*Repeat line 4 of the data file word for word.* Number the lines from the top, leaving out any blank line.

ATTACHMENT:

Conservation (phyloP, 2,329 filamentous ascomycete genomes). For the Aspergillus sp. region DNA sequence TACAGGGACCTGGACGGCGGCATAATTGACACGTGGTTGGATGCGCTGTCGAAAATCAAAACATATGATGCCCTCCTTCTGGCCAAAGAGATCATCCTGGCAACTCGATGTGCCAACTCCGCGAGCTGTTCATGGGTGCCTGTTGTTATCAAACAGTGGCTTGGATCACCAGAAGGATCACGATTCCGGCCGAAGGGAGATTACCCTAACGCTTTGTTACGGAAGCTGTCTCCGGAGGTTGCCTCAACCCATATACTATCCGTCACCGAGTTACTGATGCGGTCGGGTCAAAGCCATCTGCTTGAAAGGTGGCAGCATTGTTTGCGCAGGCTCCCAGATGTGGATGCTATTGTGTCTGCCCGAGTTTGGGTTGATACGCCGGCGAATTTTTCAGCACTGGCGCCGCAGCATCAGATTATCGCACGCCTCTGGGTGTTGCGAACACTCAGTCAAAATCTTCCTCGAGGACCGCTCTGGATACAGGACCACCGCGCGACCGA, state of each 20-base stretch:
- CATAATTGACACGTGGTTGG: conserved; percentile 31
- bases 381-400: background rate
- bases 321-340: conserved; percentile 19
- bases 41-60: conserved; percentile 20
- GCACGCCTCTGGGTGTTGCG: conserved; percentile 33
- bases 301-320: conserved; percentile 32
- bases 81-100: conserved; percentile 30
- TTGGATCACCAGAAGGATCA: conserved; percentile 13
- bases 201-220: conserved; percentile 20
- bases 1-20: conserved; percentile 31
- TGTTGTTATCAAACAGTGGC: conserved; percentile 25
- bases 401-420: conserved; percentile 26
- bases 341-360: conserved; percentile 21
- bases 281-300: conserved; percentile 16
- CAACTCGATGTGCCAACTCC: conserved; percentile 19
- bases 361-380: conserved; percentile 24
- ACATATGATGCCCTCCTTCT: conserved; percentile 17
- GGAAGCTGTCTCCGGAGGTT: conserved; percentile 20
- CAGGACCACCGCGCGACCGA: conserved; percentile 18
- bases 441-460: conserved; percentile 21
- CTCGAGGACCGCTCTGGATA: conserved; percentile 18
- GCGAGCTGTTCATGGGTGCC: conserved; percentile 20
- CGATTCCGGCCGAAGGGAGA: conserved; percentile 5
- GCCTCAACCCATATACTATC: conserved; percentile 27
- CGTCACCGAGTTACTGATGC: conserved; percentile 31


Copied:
- bases 321-340: conserved; percentile 19